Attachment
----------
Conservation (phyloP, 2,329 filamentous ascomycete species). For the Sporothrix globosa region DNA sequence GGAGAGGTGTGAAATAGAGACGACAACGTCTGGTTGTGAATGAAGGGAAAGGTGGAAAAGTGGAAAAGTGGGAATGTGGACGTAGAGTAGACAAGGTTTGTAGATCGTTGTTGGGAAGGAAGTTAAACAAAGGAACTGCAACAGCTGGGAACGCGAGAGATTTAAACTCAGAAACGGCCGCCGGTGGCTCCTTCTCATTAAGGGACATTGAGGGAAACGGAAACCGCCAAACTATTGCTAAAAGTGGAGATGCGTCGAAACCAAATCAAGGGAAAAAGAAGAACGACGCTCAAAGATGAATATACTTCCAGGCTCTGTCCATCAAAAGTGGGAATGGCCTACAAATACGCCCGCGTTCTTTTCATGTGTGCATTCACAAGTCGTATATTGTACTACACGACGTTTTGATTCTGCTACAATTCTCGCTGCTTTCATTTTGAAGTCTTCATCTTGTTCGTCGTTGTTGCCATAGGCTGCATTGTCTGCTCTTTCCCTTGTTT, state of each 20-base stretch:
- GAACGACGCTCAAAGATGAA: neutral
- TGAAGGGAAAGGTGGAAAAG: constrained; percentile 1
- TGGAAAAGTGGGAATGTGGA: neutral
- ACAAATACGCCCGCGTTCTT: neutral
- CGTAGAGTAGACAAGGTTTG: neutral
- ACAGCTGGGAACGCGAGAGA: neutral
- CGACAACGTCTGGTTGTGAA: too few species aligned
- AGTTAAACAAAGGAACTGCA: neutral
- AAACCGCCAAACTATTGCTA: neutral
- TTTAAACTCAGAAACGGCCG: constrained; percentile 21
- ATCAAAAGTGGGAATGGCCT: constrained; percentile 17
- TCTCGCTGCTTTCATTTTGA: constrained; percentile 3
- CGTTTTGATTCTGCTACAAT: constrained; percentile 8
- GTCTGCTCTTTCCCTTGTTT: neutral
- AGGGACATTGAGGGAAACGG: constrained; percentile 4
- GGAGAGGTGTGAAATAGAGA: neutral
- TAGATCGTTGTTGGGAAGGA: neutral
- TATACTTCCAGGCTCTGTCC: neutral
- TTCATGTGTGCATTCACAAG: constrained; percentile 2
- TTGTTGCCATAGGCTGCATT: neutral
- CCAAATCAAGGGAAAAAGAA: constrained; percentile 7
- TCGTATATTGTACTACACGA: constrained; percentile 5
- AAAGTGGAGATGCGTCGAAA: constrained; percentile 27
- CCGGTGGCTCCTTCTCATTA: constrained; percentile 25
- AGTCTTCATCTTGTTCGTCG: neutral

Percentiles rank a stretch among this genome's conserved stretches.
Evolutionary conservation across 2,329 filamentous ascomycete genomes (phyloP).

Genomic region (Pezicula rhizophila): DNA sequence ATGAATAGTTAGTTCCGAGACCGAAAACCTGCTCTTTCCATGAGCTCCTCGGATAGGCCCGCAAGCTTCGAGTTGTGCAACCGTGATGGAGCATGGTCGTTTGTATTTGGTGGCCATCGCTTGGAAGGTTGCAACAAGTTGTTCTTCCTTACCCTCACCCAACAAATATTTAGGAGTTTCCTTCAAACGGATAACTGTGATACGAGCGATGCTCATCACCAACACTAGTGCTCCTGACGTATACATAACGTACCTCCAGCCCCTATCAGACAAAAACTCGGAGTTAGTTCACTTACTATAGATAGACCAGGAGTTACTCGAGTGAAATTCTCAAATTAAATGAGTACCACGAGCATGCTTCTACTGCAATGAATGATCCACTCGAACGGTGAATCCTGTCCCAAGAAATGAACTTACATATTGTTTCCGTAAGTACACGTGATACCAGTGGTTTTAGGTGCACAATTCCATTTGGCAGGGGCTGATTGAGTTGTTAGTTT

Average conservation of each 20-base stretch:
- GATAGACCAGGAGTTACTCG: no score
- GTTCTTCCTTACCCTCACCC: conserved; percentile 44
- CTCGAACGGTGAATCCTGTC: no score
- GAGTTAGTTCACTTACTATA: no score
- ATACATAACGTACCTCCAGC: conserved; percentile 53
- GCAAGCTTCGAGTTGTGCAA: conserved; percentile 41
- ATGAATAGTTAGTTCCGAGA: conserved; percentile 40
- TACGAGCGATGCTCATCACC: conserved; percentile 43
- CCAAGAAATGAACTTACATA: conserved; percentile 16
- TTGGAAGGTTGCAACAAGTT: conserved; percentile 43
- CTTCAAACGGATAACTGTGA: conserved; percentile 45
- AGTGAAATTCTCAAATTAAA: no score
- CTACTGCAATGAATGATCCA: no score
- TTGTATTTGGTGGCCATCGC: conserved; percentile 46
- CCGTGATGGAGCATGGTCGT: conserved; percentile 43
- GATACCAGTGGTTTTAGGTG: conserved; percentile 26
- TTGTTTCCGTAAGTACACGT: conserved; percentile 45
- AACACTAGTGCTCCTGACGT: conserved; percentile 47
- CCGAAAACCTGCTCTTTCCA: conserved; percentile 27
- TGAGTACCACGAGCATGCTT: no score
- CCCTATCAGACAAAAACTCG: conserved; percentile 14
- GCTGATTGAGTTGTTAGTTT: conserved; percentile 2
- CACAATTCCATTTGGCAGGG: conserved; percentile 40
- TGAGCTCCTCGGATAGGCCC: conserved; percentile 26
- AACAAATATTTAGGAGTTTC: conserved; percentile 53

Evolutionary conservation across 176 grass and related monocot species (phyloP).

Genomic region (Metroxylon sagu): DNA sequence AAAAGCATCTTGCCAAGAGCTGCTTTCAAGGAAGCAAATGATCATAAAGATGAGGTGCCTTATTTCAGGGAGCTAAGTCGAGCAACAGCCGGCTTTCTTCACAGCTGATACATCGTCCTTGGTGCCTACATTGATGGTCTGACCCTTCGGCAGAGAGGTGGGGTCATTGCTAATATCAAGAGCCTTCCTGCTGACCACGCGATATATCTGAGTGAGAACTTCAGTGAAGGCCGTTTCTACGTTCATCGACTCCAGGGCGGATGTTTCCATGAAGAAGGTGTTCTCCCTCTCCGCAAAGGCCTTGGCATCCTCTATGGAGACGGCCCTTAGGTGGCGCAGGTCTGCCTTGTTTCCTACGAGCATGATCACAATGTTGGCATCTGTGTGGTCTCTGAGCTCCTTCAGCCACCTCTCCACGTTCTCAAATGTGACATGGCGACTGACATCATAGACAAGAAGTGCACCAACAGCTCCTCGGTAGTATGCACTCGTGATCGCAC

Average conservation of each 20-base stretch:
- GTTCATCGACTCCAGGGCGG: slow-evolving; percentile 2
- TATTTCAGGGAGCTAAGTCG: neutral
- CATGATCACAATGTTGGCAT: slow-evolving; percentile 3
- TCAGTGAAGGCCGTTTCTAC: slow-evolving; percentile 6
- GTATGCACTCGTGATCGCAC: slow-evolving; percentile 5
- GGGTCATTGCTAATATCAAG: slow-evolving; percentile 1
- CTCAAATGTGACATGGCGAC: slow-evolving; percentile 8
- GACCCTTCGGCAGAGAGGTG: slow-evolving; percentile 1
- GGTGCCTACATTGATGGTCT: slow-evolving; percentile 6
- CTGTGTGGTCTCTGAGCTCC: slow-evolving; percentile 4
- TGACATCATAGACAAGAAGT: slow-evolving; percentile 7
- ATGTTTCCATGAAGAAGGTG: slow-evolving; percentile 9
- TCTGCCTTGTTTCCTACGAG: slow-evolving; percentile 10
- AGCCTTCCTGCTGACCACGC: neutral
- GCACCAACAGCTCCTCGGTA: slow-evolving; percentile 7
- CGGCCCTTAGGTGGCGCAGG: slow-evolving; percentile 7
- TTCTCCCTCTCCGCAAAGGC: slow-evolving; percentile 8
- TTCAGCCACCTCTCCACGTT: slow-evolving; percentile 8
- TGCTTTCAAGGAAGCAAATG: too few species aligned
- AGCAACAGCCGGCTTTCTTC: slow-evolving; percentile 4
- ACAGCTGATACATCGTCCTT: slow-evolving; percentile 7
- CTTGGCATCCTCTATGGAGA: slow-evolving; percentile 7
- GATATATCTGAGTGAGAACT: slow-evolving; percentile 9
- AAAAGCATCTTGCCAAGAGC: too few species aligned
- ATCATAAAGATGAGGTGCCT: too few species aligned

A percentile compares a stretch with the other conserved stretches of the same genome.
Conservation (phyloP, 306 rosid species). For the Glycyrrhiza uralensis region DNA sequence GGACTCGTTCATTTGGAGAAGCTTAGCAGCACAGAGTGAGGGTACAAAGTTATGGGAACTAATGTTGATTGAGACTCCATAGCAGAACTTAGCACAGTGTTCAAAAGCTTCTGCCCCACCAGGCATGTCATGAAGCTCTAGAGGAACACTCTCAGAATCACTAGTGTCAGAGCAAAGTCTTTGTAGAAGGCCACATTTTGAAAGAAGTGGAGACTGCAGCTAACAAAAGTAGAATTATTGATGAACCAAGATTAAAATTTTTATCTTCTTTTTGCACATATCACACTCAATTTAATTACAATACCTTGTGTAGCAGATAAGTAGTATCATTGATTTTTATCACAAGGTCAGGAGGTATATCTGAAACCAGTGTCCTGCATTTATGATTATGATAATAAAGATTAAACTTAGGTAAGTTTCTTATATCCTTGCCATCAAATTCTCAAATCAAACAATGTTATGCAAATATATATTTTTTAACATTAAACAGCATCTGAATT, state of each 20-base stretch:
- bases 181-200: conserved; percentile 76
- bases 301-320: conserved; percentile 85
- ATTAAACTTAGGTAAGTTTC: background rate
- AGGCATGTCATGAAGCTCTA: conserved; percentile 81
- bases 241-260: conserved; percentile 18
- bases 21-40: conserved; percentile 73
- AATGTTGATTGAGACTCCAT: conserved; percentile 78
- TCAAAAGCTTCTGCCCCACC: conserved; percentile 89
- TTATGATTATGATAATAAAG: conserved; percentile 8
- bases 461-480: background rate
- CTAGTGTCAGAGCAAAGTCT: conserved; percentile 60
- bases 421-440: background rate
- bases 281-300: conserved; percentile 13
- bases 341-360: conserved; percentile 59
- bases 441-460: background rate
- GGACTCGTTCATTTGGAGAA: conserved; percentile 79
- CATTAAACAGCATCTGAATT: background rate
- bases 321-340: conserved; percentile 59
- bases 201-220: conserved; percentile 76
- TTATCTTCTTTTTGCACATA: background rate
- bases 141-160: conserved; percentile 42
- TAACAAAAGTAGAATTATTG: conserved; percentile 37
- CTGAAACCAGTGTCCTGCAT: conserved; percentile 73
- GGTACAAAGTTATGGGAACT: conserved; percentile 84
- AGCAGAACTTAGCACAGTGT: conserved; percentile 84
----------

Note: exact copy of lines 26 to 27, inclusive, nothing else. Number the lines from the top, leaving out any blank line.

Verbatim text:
- AGTCTTCATCTTGTTCGTCG: neutral

Percentiles rank a stretch among this genome's conserved stretches.